How to Automate and Schedule Tasks In Windows

Featured Schedule Automate Tasks Windows10

Scheduling a task in Windows is a good way to carry out repetitive actions while reducing manual inputs. This tutorial covers how to automate and schedule tasks in Windows. We will explain the steps using native apps, such as Task Scheduler and a third-party software Shutter.

Also read: How to Set Up Reminders in Windows

Using Task Scheduler in Windows

For scheduling tasks automatically, Windows has a built-in app called Task Scheduler. It is one of Windows's essential administrative tools along with Computer Management, Performance Monitor, Registry Editor, Internet Information System (IIS) Manager, and Services.

Schedule Automate Tasks Searchbox Taskscheduler

When you launch the program, a simple interface greets you. There are three vertical panes for navigation ease. To perform any task scheduling, you should select “Task Scheduler library” first.

Schedule Automate Tasks Taskscheduler

While you can easily create the task scheduler in the main folder, “Task Scheduler library,” it's recommended to create a new subfolder to separate your scheduled tasks from system activities. Select an the “New Folder” option visible in the rightmost pane and give the folder a desired name.

Schedule Automate Tasks Taskscheduler New Folder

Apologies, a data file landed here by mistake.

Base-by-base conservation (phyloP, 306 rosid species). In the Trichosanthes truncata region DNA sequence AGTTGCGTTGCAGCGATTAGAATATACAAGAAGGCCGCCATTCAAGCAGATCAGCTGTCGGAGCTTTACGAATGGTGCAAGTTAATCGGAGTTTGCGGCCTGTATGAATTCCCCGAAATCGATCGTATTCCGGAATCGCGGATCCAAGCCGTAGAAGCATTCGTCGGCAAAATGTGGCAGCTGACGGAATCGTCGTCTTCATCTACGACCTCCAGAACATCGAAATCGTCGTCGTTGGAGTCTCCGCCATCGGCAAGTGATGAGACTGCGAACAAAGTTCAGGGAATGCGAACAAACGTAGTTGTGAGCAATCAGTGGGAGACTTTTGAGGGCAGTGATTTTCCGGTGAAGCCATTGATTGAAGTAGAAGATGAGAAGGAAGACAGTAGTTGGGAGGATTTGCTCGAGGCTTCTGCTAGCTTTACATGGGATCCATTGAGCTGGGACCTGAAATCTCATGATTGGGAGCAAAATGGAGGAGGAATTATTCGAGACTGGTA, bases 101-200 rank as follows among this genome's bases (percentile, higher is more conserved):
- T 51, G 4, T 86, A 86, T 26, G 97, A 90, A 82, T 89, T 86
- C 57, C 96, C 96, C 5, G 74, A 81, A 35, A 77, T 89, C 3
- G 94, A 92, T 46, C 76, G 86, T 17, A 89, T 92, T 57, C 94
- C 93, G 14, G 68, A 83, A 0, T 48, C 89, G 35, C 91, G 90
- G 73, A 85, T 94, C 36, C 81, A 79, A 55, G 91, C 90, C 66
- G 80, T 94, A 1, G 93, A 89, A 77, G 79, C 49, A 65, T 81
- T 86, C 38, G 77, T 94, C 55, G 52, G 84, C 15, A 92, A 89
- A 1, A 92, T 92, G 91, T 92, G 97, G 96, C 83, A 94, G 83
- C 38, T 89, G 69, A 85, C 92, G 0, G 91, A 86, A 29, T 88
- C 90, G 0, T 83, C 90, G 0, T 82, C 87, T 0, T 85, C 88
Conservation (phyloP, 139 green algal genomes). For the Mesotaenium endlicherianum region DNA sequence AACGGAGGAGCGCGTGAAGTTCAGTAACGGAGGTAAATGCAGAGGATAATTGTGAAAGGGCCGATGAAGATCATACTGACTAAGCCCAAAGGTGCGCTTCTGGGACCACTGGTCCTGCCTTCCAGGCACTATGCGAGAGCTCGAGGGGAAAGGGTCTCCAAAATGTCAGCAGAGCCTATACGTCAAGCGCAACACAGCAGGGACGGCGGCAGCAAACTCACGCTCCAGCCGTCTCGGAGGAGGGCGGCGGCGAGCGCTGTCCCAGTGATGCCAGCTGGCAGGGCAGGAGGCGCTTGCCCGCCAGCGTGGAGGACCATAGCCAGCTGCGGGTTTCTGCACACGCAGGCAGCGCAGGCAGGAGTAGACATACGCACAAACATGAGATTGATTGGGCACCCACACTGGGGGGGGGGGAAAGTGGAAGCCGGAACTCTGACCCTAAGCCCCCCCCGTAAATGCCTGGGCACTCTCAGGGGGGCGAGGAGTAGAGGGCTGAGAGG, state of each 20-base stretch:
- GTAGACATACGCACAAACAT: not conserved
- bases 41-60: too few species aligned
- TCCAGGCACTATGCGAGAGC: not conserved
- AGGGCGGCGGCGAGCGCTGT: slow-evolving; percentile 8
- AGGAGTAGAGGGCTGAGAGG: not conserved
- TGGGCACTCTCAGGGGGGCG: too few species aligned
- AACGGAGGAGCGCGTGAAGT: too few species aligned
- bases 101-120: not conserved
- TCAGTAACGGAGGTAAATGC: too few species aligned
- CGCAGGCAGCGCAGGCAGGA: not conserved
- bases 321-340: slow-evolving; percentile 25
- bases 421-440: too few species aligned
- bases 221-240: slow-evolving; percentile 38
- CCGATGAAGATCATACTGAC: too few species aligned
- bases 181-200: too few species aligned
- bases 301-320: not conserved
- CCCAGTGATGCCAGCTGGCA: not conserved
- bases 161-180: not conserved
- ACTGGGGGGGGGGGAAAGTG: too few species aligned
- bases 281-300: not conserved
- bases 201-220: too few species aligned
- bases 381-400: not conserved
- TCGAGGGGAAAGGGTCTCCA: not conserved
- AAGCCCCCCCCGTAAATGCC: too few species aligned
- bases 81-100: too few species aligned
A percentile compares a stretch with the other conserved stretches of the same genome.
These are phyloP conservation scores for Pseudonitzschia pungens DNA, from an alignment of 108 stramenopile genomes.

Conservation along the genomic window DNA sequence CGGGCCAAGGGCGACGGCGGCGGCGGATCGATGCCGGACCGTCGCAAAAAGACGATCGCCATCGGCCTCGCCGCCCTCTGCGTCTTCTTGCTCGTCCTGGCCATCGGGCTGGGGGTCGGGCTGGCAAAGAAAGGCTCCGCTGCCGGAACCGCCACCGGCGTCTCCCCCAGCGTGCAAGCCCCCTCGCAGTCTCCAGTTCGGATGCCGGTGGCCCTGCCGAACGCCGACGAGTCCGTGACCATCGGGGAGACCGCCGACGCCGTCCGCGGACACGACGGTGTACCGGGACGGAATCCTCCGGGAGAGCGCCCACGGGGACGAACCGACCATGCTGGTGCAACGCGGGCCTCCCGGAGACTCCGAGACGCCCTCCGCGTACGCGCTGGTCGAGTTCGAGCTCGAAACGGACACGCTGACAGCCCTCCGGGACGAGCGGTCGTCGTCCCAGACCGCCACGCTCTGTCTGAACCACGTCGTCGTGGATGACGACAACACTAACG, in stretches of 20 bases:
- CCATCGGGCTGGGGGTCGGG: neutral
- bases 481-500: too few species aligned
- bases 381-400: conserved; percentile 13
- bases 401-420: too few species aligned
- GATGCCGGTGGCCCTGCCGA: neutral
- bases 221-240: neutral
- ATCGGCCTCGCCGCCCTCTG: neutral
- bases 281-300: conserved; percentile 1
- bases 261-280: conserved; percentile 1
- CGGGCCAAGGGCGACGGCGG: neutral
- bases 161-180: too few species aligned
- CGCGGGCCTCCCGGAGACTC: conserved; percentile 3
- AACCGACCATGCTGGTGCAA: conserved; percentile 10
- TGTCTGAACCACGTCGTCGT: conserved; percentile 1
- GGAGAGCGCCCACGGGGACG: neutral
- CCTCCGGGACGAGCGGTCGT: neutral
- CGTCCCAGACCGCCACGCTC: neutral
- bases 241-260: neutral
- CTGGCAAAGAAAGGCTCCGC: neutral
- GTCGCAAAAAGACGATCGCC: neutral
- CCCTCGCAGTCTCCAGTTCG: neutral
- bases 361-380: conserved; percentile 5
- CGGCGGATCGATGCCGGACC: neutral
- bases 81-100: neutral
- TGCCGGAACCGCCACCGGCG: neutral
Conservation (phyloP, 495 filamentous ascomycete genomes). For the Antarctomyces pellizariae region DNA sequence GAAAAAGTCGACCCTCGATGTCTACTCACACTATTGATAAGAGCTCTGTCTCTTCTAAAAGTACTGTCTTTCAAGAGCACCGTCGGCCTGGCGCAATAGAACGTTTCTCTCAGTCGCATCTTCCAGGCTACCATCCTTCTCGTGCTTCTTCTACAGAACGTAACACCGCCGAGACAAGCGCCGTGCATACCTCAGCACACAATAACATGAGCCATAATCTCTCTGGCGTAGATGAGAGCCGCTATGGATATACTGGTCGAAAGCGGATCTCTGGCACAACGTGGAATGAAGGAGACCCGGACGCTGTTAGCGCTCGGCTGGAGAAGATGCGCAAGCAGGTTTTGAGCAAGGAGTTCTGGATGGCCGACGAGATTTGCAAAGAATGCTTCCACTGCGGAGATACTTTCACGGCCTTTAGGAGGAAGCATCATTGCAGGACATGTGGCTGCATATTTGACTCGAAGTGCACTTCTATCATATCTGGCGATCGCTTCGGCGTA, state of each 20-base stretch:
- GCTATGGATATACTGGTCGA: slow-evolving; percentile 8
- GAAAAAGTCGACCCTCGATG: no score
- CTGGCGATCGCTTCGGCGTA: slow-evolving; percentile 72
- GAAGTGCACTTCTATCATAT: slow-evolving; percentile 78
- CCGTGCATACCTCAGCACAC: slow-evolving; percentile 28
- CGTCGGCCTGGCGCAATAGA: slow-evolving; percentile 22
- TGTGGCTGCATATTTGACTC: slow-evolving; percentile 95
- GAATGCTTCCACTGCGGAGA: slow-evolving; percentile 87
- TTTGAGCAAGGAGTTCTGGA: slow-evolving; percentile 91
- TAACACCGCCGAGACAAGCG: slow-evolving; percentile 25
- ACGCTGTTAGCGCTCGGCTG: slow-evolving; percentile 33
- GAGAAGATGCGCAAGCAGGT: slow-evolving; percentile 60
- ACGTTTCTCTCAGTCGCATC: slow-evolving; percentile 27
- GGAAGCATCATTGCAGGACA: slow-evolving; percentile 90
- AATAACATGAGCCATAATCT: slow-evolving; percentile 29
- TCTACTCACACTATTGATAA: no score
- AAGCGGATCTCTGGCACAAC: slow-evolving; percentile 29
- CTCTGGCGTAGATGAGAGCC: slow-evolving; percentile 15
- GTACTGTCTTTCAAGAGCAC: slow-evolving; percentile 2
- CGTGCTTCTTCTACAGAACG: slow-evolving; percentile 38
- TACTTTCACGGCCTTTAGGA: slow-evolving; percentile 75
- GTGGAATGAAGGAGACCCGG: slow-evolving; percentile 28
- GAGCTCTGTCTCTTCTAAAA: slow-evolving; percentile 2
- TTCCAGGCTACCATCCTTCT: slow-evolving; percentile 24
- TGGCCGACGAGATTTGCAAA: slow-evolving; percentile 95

Once done, click on the Task Scheduler library arrow to select the newly created folder. In the below screen, this folder already has a created task based on the Command Prompt, which is shown selected as the default option. To create a new custom task, go to the rightmost pane and select “Create Basic Task.”

Schedule Automate Tasks Taskscheduler Create

Once the "Create Basic Task Wizard" is open, give a name and simple description to what you want to achieve. In the following task, the aim is to launch the Microsoft Edge browser automatically upon logging on to Windows, so we will create a task scheduler for it.

Schedule Automate Tasks Taskscheduler Task Wizard

In the next stage, you need to decide the frequency with which you want this task to be performed automatically. This can be decided on a one-time basis, daily, weekly, monthly, as soon as the computer starts (that will burden the Startup menu), or when the user logs in, which has been chosen in this case.